The presentation is generally excellent, with lots of color on the plates and a general fastidiousness throughout. Otherwise, Prosper is casual. Very casual — but very friendly. Someone was liberally handing out drink tickets throughout the evening — maybe because the place is still newish? There wasn’t a special event taking space — and I got fatigued by the workout of trying to burn through them all. But I did schlep my own chair over from a communal table.
What also stands out is the location. Prosper is on the fourth floor, a rarity in this town. I wish more than anything else that San Francisco still had a revolving restaurant — and also that the Starlight Room, 21 floors up in the Sir Francis Drake Hotel, hadn’t just torpedoed Juanita More’s Wednesday evening cocktail soiree — but I just want more opportunities to eat above street level. It’s inherently glamorous. Second-floor Hakkasan is only a block away, but its layout has an inward-facing quality. You won’t get pleasantly distracted by the cityscape there the way you can at Prosper, where the windows overlooking Market Street and Grant Avenue take up an entire wall. That’s not to say the space is ingeniously laid out; there are dead zones toward the back, and a nagging feeling of incompletion. The color scheme is the wan, pale gray color of corporate wellness.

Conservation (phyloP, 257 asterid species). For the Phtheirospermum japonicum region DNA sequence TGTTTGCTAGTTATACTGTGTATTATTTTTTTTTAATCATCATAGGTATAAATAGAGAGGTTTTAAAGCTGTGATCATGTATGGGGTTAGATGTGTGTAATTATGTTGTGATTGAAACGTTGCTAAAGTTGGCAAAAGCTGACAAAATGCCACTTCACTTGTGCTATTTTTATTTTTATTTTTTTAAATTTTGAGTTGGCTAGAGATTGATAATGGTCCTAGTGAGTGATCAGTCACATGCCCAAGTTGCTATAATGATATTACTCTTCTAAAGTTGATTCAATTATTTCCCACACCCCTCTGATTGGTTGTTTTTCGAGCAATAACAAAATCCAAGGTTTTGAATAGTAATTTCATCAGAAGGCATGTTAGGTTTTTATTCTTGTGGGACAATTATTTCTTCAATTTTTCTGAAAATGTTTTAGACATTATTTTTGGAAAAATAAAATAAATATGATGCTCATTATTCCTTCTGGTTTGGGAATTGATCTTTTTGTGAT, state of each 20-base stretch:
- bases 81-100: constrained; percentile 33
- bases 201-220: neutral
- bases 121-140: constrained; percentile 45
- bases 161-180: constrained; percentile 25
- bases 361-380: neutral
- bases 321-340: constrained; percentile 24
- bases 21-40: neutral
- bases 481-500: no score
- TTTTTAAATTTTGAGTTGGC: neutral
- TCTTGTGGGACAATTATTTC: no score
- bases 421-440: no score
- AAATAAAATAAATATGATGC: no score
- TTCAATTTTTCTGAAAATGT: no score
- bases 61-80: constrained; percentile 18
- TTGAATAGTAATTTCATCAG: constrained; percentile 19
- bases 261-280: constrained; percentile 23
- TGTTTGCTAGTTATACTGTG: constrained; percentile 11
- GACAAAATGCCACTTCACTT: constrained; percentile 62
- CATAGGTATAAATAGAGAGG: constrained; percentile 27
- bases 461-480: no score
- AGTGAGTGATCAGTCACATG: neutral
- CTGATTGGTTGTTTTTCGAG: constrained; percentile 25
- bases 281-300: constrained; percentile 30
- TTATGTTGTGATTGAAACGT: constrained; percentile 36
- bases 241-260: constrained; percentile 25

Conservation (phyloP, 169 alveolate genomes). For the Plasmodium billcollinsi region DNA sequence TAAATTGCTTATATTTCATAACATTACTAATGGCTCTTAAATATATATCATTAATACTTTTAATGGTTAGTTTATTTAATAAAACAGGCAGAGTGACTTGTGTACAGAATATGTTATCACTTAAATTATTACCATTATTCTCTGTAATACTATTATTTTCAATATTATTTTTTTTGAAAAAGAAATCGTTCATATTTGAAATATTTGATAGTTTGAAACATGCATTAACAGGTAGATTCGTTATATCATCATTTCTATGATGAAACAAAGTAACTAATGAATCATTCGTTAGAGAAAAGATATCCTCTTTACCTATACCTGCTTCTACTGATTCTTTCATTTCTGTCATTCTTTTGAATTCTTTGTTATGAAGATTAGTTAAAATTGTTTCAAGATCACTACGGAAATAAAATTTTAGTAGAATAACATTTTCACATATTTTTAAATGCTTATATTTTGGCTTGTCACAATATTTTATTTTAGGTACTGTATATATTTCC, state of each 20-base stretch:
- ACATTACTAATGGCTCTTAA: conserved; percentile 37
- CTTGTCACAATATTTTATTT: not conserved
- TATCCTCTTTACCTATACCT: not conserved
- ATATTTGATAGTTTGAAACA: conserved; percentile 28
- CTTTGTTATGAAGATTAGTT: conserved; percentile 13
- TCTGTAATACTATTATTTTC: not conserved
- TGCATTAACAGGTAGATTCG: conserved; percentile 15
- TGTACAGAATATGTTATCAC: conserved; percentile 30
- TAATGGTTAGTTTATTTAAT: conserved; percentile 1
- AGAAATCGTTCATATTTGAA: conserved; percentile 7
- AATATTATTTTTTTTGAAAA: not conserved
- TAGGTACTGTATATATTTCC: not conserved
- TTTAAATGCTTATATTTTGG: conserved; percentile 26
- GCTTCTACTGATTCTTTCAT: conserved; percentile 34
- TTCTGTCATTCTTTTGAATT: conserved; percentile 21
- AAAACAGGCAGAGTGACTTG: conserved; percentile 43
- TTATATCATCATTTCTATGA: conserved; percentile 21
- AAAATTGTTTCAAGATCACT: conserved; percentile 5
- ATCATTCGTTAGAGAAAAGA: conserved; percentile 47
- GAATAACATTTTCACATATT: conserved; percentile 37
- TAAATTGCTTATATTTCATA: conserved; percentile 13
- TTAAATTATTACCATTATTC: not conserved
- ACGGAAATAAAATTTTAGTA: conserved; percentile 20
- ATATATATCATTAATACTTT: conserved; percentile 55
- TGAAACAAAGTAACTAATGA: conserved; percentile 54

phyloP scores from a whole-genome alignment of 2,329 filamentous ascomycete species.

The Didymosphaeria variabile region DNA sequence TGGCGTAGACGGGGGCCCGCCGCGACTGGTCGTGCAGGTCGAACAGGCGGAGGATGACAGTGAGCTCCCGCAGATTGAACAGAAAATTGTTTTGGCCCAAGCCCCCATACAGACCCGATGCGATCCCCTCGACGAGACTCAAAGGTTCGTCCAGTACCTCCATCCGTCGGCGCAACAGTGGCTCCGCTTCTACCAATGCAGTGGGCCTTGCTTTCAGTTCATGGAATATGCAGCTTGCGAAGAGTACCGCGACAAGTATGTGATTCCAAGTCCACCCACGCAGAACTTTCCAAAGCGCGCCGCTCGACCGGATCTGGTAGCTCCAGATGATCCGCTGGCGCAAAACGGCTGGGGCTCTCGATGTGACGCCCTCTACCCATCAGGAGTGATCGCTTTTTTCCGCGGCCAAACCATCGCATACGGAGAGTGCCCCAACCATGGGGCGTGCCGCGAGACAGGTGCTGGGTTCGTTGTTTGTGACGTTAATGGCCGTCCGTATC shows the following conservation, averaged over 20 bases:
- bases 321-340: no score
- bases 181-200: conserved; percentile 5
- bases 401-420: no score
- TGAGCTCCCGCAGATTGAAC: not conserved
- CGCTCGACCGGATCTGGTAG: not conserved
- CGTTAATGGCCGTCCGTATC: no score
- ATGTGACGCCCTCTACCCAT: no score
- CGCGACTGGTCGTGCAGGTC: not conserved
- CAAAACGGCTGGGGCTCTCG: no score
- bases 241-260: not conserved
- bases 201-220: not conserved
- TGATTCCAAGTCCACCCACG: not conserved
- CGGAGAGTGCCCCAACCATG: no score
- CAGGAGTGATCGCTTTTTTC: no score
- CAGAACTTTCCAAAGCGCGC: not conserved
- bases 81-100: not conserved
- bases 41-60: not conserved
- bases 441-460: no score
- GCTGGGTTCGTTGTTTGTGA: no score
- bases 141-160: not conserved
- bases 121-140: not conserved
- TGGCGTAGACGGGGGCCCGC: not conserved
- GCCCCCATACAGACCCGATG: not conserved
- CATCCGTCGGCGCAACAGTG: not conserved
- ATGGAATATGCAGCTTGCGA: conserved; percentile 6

It struck me as odd for a new restaurant to tout longstanding relationships with its purveyors on the menu, but Macomber’s better dishes prove that he’s no newbie. I routinely unfollow most people after the second or third gym selfie, but this place is worth following up on once it grows into itself.
Prosper 747 Market St., fourth floor. 415-525-4536, no website. Hours: Mon-Fri, 5-9 p.m.; Sat-Sun, closed.